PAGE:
22 MAR 2012 by ideonexus

 The Marriage of Space and Time

The marriage of space and time that heralded the modern era began with the marriage, in 1864, of electricity and magnetism. This remarkable intellectual achievement, based on the cumulative efforts of great physicists such as AndrŽ-Marie Amp�re, Charles-Augustin de Coulomb, and Michael Faraday, was capped by the brilliant British physicist James Clerk Maxwell. He discovered that the laws of electricity and magnetism not only displayed an intimate relationship with one another but together ...
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Occurred when the relationship between electricity and magnetism was discovered.

06 JAN 2012 by ideonexus

 Electricity is Like Magic, but is Also Law

Surely there is no technology that has changed our lives more than the electricity that comes into our homes on a wire. Lighting, cooling, heating, ironing, cooking, and entertainment at the flick of a switch. Cheap, silent, invisible energy at our beck and call, flowing though a wire. Magic. Wonderful. One of my scientific heroes is Michael Faraday -- gentle, brilliant, infused with wonder. No one did more to wrest electricity from the gods and make it do our bidding than he. For most peop...
Folksonomies: nature laws magic electricity
Folksonomies: nature laws magic electricity
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We cannot forget when we appreciate the wonder of our Universe that it is governed by laws, not magic.

05 JAN 2012 by ideonexus

 Michael Faraday's Advice to School Children

Study science with earnestness -- search into nature -- elicit the truth -- reason on it, and reject all which will not stand the closest investigation. Keep your imagination within bounds, taking heed lest it run away with your judgment. Above all, let me warn you young ones of the danger of being led away by the superstitions which at this day of boasted progress are a disgrace to the age, and which afford astonishing proofs of the vast floods of ignorance overwhelming and desolating the hi...
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Find truth, temper your imagination, don't be led astray by superstitions.

02 JAN 2012 by ideonexus

 Science is a Relay Race

Indeed, there is a particular problem with finding endings in science. Where do these science stories really finish? Science is truly a relay race, with each discovery handed on to the next generation. Even as one door is closing, another door is already being thrown open. So it is with this book. The great period of Victorian science is about to begin. The new stories are passed into the hands of Michael Faraday, John Herschel, Charles Darwin …and the world of modern science begins to rush...
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It is difficult to know where to end a story about science, because the discoveries never cease and will continue into the future.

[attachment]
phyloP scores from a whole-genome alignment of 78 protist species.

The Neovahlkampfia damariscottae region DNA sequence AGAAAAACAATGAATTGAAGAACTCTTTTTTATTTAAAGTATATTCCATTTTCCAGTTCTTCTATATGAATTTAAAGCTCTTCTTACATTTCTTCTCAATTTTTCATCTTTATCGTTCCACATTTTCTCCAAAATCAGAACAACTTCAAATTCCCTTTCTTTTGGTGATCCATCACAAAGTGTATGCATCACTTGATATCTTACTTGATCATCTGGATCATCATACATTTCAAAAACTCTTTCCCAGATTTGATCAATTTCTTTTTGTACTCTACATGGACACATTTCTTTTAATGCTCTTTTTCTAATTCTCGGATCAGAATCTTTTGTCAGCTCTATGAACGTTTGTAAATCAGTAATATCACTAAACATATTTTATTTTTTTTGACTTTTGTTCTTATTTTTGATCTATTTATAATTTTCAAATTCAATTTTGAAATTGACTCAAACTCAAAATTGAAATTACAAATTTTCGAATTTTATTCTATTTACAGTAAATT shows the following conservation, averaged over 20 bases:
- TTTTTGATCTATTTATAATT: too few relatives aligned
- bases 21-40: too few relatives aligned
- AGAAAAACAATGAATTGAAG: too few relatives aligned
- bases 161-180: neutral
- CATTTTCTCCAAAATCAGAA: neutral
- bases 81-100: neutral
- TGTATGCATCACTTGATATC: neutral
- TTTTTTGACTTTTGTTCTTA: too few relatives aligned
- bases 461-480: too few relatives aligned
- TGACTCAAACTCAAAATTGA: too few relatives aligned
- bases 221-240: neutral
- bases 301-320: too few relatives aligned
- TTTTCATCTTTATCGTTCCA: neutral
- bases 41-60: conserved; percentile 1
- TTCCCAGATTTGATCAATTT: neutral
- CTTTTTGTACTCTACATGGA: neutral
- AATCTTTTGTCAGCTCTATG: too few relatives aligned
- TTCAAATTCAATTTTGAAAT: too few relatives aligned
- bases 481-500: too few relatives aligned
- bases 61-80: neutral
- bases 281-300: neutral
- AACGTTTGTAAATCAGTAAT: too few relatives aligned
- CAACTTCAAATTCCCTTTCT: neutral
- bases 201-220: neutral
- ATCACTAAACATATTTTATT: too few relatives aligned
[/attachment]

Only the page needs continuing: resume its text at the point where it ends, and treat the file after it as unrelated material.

02 JAN 2012 by ideonexus

 Davy On Science as a Force for Good

By relating the human predicament to the scientific solution, Davy produced one of the great demonstrations of scientific ‘Hope’. He showed that applied science could be a force for good previously unparalleled in human society, and might gradually liberate mankind from untold misery and suffering. Deliberately echoing Bacon — as Lavoisier had once done — he claimed that scientific knowledge was a disinterested power for good: ‘The results of these labours will, I trust, be useful t...
Folksonomies: science virtue good
Folksonomies: science virtue good
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Scientific knowledge as a "disinterested power for good."

02 JAN 2012 by ideonexus

 Humphry Davy's Wife Doesn't Like Michael Faraday

She in turn may also have found Faraday physically awkward, and even irritating. He was small and stocky — not more than five foot four — with a large head that always seemed slightly too big for his body. His broad, open face was surrounded by an unruly mass of curling hair parted rather punctiliously in the middle (a style he never abandoned). His large, dark, wide-apart eyes gave him a curious air of animal innocence. He spoke all his life with a flat London accent (no match for Jane...
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An amusing description of the physicist, who was widely respected as a lecturer, but disliked by the social woman.

29 AUG 2011 by ideonexus

 More Than Material Goes Into Consumer Products

Suppose, in our imagination, we take this radio apart. Suppose we take all the pieces out of the wooden box we call a cabinet. Now, you could call in a good cabinetmaker and say, "Jim, can you make a cabinet like that for me?" He'd answer you, "Of course I can. For about five dollars." You could say to another fellow, "How much can you make that pin for?" He might say, "Oh, about a dime." Then you look at all the parts on the table. Someone had to make every piece in the set. If you checked ...
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Kettering describes the intangible element that goes into a the construction of a radio, the scientific know-how, the blood, sweat, and tears of invention.

08 MAY 2011 by ideonexus

 Discard Bad Ideas

the hard but just rule is that if the ideas don't work, you must throw them away. Don't waste neurons on what doesn't work. Devote those neurons to new ideas that better explain the data. The British physicist Michael Faraday warned of the powerful temptation to seek for such evidence and appearances as are in the favour of our desires, and to disregard those which oppose them . . . We receive as friendly that which agrees with [us], we resist with dislike that which opposes us; whereas the...
Folksonomies: empiricism peer review
Folksonomies: empiricism peer review
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It is difficult to do, but we must put our ideas up for criticism.